Devoured in advance by multinational corporations, the renewable energy sector exposes the true nature of “green capitalism,” less concerned about climate change than about comfortable financial niches. This little game of “green capitalism” looks on to change the means of energy production, not question the overall issue itself. The thing we need to question is consumption. Why does our society need so much energy? Without profound changes in our way of life, wind turbines will remain an alibi for not changing the underlying issues. And we forge ahead. For how much longer. (334-335)
Whatever alternative energy sources or technologies are being considered, there are no replacements for oil, coal, and natural gas that would allow us to maintain our current level of energy consumption. (363)
– Philippe Squarzoni, Climate Changed
Squarzoni makes sure to go through the science very carefully, sketching out the realities of human-caused climate change. It talks about the numbers, the trends, the cold hard facts. But mostly Squarzoni very clearly and carefully reasons with himself about the consequences of climate change, the challenges of slowing it down and adapting to what is inevitable. Basically, that personal choice, greed and inertia and capitalism and rampant consumption are the problem and that “solutions” like the three Rs and renewables are not the answer. The tone is very quiet, maybe sad even, elegiac and tired, not really frustrated but heart sick and defeated.
And although he can really come to no answer for his own life, like us he’s confused about what any one person can accomplish, he does frame the problem for society as a whole very clearly: how do we reconcile the climate crisis with a globalized hype-capitalist consumer economy that runs on carbon?
“If you stand to lose everything, then even a low probability event is high-risk. That’s why people fund armies—just in case they get invaded. We need to invest in decarbonizing our energy system. We’ve got to keep this fucking carbon in the ground.” – James Box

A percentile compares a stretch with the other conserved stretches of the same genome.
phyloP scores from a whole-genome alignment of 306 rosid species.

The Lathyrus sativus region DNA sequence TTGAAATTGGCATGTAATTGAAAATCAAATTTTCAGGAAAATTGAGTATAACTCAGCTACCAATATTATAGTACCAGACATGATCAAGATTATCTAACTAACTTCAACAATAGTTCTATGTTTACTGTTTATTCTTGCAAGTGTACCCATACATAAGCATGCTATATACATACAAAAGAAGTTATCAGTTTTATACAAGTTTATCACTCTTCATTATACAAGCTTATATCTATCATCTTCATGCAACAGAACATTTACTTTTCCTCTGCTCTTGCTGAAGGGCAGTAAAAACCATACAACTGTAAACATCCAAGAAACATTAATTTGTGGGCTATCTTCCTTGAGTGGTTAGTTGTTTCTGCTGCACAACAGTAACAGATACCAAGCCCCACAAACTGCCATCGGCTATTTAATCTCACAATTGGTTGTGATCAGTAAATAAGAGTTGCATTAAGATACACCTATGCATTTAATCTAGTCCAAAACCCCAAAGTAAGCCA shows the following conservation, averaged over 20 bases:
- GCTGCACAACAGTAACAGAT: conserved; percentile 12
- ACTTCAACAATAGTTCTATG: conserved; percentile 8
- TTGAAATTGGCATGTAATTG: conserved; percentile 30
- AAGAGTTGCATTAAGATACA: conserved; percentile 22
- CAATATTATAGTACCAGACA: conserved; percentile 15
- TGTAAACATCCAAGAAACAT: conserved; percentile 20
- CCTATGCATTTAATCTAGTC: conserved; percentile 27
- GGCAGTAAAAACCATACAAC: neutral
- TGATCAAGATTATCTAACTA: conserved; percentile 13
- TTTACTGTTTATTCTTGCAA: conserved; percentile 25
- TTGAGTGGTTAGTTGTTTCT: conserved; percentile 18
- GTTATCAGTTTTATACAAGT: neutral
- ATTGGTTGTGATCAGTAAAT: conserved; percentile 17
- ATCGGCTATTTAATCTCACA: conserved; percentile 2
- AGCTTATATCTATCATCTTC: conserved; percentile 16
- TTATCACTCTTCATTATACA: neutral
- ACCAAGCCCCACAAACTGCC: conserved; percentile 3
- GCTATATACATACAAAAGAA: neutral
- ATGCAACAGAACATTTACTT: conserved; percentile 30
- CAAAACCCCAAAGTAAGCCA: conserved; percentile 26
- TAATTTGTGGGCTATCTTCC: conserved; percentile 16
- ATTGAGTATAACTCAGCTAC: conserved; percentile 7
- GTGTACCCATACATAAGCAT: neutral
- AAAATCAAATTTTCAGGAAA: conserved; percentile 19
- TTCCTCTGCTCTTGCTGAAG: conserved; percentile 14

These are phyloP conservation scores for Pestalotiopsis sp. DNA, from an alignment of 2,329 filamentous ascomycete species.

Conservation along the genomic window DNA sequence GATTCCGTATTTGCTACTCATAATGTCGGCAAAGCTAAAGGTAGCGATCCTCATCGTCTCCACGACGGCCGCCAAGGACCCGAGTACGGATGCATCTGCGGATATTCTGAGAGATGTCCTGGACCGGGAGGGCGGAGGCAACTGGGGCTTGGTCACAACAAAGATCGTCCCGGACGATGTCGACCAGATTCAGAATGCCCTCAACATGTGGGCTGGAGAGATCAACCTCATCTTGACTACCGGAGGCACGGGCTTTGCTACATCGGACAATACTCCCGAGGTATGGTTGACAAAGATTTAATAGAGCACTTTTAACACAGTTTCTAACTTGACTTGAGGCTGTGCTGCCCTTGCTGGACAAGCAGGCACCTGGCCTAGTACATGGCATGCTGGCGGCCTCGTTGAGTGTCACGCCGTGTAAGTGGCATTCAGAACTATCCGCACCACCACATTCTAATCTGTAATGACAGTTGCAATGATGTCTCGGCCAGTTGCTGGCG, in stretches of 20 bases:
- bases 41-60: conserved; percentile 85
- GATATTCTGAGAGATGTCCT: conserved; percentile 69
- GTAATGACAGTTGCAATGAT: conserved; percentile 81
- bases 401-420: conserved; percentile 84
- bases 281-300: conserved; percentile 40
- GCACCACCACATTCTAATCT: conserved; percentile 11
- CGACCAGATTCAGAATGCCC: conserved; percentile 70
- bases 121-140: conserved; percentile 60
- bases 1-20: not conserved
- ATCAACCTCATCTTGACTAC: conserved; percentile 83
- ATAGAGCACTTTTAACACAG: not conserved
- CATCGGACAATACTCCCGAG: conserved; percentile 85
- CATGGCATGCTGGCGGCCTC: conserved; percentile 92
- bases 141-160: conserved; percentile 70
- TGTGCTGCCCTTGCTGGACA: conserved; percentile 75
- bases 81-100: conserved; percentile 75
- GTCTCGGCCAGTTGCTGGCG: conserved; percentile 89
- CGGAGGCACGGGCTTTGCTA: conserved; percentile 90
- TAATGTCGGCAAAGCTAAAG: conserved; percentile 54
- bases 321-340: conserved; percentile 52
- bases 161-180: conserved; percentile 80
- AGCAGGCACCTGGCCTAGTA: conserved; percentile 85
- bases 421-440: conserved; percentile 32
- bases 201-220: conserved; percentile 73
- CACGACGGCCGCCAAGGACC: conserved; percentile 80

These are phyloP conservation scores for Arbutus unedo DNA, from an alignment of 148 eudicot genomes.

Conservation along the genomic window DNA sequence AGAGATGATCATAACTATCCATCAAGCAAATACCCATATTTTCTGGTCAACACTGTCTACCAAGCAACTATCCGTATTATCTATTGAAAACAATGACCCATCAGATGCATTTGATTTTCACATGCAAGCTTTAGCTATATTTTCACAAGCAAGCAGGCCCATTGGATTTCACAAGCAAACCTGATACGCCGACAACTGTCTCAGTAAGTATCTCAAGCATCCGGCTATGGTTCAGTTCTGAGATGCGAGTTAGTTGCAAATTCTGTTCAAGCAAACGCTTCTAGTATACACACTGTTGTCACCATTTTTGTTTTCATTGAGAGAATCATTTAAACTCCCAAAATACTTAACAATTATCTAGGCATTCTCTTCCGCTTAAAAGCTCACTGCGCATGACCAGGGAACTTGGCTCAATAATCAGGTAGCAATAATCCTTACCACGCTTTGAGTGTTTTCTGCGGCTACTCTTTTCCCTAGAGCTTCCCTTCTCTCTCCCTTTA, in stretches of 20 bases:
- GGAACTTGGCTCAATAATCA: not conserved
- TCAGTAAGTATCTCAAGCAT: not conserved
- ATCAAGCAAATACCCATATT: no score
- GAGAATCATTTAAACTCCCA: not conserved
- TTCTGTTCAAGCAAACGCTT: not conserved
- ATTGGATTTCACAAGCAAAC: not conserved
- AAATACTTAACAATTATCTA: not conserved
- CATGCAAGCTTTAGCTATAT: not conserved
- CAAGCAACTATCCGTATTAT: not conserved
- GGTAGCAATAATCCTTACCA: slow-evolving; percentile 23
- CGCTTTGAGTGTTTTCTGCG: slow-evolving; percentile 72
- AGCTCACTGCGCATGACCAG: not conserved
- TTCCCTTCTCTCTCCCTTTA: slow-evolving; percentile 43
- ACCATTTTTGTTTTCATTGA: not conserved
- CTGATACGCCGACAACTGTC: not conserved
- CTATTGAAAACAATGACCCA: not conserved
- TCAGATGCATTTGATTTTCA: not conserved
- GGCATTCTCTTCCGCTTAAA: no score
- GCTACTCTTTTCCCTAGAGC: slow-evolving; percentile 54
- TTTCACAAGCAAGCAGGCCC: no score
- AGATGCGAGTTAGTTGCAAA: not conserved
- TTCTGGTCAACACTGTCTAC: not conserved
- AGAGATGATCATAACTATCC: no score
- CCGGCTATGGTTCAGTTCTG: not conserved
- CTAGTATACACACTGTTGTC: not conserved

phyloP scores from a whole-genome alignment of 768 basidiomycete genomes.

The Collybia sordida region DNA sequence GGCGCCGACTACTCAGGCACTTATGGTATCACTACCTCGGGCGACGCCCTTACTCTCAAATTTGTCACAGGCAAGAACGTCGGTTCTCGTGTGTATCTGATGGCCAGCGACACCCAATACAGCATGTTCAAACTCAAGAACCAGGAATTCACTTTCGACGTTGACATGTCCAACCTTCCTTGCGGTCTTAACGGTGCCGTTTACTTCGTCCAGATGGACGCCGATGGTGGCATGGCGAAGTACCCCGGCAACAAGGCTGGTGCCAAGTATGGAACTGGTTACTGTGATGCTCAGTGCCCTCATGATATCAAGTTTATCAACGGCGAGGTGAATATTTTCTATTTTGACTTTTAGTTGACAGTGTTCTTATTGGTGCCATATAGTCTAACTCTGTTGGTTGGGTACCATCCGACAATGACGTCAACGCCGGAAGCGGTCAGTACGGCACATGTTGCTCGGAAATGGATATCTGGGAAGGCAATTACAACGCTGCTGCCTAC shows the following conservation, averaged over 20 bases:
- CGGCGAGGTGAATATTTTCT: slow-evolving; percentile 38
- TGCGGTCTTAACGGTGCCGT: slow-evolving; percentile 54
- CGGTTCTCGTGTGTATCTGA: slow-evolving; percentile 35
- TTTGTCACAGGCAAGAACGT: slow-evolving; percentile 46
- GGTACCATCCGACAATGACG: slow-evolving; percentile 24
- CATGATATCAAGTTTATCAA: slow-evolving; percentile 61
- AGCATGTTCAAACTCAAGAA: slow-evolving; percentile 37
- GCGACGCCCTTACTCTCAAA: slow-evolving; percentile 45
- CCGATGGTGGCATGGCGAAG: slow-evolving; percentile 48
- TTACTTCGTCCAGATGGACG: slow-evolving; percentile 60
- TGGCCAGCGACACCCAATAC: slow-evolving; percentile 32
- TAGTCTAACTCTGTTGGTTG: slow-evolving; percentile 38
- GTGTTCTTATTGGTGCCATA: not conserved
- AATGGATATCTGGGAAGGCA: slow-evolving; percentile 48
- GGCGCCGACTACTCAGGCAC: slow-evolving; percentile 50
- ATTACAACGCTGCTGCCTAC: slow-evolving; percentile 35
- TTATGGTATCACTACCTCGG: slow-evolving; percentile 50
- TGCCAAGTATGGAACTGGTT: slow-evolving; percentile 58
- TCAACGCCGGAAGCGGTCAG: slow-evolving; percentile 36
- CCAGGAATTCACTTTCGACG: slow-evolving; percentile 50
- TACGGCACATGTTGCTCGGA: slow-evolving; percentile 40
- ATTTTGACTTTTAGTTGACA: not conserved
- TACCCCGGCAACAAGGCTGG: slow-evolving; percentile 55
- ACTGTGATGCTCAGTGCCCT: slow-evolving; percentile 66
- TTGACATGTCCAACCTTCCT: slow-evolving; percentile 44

Ably translated from the French by Ivanka Hahnenberger, Philippe Squarzoni’s Climate Changed is the kind of book that can make a difference, that can help us keep all that fucking carbon in the ground. If you’ve never bought any of the graphic novels I’ve recommended, pick this one. Read it, buy it for your library, buy another copy and donate it to your library, give it to all your friends, talk about it, blog about it, do what it takes. If you’re a Canadian, give it to your local Conservative MP. Australians, well, you know you’re just starting on your road to getting fucked, so maybe send a copy to your local Conservative as well.
Naomi Klein’s forthcoming book, This Changes Everything: Capitalism vs. The Climate, looks to be a book that will take up the challenge and advance the what-do-we-need-to-do-as-a-society debate even further. It will certainly help frame climate advocacy towards a lower-carbon future in a new way, perhaps controversially but I think very usefully. Yoram Bauman and Grady Klein’s The Cartoon Introduction to Climate Change also looks interesting.
Squarzoni, Philippe. Climate Changed: A Personal Journey through the Science. New York: Harry N. Abrams, 2014. 480pp. ISBN-13: 978-1419712555.
Other science graphic novels and illustrated books I have reviewed:
- Shackleton: Antarctic Odyssey by Nick Bertozzi
- It’s Catching: The Infectious World of Germs and Microbes by Jennifer Gardy and Josh Holinaty
- Darwin: A Graphic Biography and Mind Afire: The Visions of Tesla
- Survive! Inside the Human Body graphic novel series
- How to fake a moon landing: Exposing the myths of science denial by Darryl Cunningham
- On a beam of light: A story of Albert Einstein by Jennifer Berne and Vladimir Radunsky
- Primates: The fearless science of Jane Goodall, Dian Fossey, and Biruté Galdikas by Jim Ottaviani and Maris Wicks
- The Boy who Loved Math: The Improbable Life of Paul Erdős by Deborah Heiligman and LeUyen Pham
- Trinity: A Graphic History of the First Atomic Bomb by Jonathan Fetter-Vorm
- Feynman by Jim Ottaviani and Leland Myrick
- The Stuff of Life: A Graphic Guide to Genetics and DNA by Mark Schultz, Zander Cannon and Kevin Cannon
- Evolution: The story of life on Earth by Jay Hosler, Kevin Cannon and Zander Cannon
- Logicomix: An Epic Search for Truth by Apostolos Doxiadis, Christos H. Papadimitriou, Alecos Papdatos and Annie Di Donna